Today was a work day, and boy did I get work done. I got five buses processed in the morning, went to campus got those five buses databased, and then got two and a half more buses processed after that. This new method using the internet stopwatch is definitely adding to my efficiency. I’m doing the data processing (my least favorite) part so much faster.

This morning, as well, I set up donaldkatz.com with Saket’s help. It’s now up and running and you can go and visit it. It’s going to work as just a central place for all things about me on the internet. I hope to use it frequently, but not daily, nor even weekly. I’ll maintain for it employers to see who I am, and for people who google my name to find information easily.

I also signed up for LinkedIn, something my father suggested I do years ago. Well now I’m there joining the rest of the professional world. Made a profile and made the site as best as I could.

34th-5th in Dhaka 4/27

Data collection was frustrating today. Neither bus got crowded, and that always feels like a waste of time since I already have plenty of non-crowded routes collected. I always feel like all the other buses I’m not on are always more crowded than mine. Who thought I’d have bus jealousy!

Checked into flights again today for my flights in and out of India and Nepal. The travel agent ran a quick search and produced some high values. Ultimately he said my best option is just to buy through Jet Airways. Realized later that I can get probably get airline miles by flying then rather than a Bangladeshi airline, and checked into it. Discovered that I can earn miles on my American Airlines flight miles account.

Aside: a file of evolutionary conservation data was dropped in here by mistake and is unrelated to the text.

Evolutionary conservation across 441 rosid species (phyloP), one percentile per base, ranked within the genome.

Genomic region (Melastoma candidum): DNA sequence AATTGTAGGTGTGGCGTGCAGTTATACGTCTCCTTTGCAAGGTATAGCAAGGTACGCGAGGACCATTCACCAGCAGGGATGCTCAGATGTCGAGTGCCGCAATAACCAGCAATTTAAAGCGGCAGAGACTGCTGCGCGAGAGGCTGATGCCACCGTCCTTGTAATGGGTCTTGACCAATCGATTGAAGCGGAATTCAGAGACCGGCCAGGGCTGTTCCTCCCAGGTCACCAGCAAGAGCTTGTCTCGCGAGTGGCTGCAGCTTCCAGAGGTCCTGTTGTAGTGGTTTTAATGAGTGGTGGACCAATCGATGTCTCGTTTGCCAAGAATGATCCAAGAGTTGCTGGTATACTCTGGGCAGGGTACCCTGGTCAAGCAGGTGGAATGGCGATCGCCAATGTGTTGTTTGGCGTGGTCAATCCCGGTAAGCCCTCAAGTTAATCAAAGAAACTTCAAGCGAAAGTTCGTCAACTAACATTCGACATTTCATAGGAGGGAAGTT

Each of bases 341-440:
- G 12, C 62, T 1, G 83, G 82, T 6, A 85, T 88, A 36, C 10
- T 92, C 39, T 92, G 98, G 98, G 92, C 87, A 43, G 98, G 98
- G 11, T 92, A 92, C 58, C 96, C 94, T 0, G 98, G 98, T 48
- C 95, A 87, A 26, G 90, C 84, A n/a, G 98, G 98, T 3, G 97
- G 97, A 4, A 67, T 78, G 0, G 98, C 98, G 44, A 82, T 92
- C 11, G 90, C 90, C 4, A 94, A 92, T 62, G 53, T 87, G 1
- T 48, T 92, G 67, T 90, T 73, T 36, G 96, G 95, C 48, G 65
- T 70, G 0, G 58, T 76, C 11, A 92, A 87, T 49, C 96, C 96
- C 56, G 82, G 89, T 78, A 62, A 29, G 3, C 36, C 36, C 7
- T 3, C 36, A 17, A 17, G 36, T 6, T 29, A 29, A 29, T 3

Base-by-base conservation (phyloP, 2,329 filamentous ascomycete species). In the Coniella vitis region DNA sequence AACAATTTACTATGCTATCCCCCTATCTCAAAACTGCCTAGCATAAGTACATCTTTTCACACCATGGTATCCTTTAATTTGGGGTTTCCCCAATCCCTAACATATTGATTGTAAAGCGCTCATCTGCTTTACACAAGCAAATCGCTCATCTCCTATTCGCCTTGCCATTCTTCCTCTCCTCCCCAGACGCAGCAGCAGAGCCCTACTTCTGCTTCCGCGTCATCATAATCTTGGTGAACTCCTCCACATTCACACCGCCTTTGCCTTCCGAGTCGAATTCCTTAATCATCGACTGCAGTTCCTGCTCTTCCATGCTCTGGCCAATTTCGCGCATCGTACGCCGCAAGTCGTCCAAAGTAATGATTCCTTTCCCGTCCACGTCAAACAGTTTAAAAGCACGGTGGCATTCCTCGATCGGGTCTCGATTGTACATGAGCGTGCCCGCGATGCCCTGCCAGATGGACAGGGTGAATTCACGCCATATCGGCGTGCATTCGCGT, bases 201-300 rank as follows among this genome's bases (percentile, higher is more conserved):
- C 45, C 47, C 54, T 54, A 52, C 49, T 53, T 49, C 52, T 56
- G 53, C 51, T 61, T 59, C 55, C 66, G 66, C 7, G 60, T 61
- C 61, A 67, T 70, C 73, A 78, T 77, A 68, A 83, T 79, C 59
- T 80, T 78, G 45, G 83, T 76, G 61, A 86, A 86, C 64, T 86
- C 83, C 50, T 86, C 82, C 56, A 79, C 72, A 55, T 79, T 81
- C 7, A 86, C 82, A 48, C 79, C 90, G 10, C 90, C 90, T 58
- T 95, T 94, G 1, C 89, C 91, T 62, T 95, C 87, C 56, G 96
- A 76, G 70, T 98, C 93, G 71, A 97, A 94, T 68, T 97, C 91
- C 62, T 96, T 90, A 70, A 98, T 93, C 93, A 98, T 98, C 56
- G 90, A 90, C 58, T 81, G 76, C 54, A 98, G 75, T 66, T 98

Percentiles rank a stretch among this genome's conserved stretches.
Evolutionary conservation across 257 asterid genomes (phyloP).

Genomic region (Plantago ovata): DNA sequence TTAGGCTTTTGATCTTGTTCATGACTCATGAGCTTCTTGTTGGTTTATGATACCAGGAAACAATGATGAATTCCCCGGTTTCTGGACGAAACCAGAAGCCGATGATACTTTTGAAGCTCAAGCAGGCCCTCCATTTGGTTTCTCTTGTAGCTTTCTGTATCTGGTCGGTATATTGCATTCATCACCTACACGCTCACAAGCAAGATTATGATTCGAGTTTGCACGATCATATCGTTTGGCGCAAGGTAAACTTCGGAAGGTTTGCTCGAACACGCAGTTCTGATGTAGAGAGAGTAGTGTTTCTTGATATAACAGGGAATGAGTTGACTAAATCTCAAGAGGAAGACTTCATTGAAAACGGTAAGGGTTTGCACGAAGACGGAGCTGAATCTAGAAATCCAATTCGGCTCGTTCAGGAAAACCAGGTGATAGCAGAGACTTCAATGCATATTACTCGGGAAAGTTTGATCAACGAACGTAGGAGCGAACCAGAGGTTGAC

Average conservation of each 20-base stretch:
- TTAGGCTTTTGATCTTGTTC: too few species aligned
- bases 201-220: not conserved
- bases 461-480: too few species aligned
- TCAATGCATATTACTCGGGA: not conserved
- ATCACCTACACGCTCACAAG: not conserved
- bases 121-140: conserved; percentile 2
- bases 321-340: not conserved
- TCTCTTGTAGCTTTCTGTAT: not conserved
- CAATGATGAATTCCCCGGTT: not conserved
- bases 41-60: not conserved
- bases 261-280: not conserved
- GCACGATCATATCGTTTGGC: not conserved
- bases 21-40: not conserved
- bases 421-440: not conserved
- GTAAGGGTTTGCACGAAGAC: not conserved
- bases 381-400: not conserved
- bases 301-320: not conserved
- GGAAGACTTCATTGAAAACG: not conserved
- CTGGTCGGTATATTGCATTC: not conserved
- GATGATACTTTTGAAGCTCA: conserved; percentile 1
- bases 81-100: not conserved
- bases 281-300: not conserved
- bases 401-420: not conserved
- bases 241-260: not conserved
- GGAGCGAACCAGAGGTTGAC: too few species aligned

Emailed some professors today at Virginia Tech, UIUC, and Northwestern. Starting to get in contact to get more information and find my way at places. Some neat opportunities I think will arise.

34th-6th in Dhaka 4/28

Today was a tiring day on the buses. I rode five, which is the most I’ve ever ridden in one day. And each had its own share of issues. First off, I learned that today buses across the city were allowed to increase their fares if they desired. This is a motion but forward by the bus owner’s association. A few companies didn’t, but most did. Some as much as 33%. Such a high rise is due to the rising prices of CNG in the city, and the difficulty and time needed for refilling. Lines at CNG stations don’t ever go away it seems, even late at night. In fact, they might be even longer at night as all the hired drivers of people’s personal cars are told to refill CNG when the car isn’t needed. Thus lines build and build. So in response to rising prices, the ticket prices of many buses went up. To combat any outbursts from angered bus riders, police were stationed near major bus stoppages. In fact, I found most of the information of price increases from the police officers when I asked why they were here today. (pics: line for CNG at a station south of Uttara, CNGs line up for a refill in Kuril)

Actually, before I found out about the ticket price raises, I could sense something was different today. Couldn’t place what it was, but I could sense it in the air, that everyone knew something I didn’t. That something was happening that no one told me about.